Conformance with the newly-enacted Digital Accountability and Transparency Act will require heavy lifting on the part of government, said Federal Chief Information Officer Steven VanRoekel. "As far as systems today and how we can get there, they don't necessarily map in the way that the act described," said VanRoekel.
"There are many, many ways to fudge the work that OMB and Treasury now have to do," said Hudson Hollister of the Data Transparency Coalition.
Bipartisan legislation designed to bring greater transparency, consistency and accuracy into federal government spending through the use of strong, uniform open data standards is headed to President Obama for his signature.
The Digital Accountability and Transparency Act took another step toward enactment into law after the Senate passed the bill unanimously Thursday. After it passed, the House Oversight and Government Reform Committee released a statement in support of the Senate version, calling it a compromise supported by leaders from both parties in both chambers.
A coalition of advocacy groups criticized the Obama administration for revisions it proposed to the Digital Accountability and Transparency Act in a Feb. 11 letter to the president.
Even without the financial oversight responsibilities the Treasury Department would receive under the House-approved version of the DATA Act (H.R. 2061), the department intends to standardize the subset of agency financial reporting it already controls, said a Treasury Department official.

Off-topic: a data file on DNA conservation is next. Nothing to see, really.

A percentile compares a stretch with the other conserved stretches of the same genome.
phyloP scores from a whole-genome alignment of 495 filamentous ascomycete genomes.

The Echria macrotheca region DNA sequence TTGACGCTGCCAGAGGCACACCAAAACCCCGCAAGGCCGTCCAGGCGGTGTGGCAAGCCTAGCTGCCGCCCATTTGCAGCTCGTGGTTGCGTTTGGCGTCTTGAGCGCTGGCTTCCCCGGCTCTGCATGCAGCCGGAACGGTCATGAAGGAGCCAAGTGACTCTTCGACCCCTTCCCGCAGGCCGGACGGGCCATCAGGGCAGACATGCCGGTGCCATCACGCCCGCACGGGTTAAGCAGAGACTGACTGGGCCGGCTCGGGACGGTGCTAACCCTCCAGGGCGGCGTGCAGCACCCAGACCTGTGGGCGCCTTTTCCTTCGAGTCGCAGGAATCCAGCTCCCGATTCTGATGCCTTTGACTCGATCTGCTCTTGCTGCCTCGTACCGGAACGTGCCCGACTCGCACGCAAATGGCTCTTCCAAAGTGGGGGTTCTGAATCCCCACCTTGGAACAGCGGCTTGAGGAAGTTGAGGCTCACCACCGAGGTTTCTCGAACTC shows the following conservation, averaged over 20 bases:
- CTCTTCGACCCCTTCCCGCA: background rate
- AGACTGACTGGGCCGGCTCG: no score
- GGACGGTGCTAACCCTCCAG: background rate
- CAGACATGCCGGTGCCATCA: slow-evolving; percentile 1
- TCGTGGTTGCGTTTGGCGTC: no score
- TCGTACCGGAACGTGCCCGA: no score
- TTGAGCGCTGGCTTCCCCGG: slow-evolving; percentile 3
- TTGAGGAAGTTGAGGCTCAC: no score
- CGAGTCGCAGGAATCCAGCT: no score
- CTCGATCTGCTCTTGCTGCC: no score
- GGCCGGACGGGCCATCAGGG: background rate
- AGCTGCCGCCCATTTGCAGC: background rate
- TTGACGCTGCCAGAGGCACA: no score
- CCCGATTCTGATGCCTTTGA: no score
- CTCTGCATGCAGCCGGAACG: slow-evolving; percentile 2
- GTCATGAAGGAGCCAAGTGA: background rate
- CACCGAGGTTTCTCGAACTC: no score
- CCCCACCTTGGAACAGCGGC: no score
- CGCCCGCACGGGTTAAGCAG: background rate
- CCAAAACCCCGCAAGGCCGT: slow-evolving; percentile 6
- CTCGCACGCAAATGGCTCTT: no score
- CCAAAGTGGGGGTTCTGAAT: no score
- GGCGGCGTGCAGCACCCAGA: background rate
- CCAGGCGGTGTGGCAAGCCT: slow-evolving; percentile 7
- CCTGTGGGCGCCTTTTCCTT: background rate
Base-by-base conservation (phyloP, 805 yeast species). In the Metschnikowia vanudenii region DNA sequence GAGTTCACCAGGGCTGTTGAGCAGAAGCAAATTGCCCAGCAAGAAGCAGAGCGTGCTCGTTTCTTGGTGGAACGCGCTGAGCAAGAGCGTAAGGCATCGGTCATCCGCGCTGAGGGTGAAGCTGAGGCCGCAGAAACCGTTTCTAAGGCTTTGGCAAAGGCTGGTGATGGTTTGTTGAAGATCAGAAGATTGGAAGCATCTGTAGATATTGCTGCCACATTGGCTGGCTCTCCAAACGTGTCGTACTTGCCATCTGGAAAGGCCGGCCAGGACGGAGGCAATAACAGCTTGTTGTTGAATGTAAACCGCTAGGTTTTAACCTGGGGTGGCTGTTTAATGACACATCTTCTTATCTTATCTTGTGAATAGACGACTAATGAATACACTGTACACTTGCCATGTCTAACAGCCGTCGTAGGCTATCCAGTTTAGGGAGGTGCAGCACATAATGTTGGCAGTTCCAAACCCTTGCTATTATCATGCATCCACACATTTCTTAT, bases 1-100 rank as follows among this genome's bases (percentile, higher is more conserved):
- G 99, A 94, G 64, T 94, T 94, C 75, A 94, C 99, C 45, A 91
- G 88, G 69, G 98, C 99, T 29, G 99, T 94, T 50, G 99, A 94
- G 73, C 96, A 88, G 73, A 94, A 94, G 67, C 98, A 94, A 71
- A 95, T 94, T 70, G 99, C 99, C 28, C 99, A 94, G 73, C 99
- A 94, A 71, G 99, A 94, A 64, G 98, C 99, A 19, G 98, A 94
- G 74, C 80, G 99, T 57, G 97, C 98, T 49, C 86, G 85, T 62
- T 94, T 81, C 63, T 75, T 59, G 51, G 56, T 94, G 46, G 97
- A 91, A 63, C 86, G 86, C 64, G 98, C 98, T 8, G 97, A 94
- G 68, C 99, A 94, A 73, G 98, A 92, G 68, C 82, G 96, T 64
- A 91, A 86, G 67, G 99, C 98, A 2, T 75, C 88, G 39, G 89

The House passed Nov. 19 the DATA Act (H.R. 2061), which requires federal agencies and departments to release more complete and higher-quality spending data. The bill also shifts oversight of federal spending transparency dashboard USASpending.gov from the Office of Management and Budget to the Treasury Department.
Federal spending data systems have improved in recent years but still come up short in their efforts to fully inform the public on government spending, says a June 6 brief from the Center for Strategic and International Studies.
House Oversight and Government Reform Chairman Darrell Issa (R-Calif.) will try again this year to pass into law a bill that would require federal agencies and companies or organizations receiving federal dollars to report back each quarter financial data using standardized data elements.
"One looks like a democracy and the other is national security state, where claims of national security usually trump openness and accountability," Angela Canterbury, director of public policy for the Project on Government Oversight, told the House Committee on Oversight and Government Reform March 13.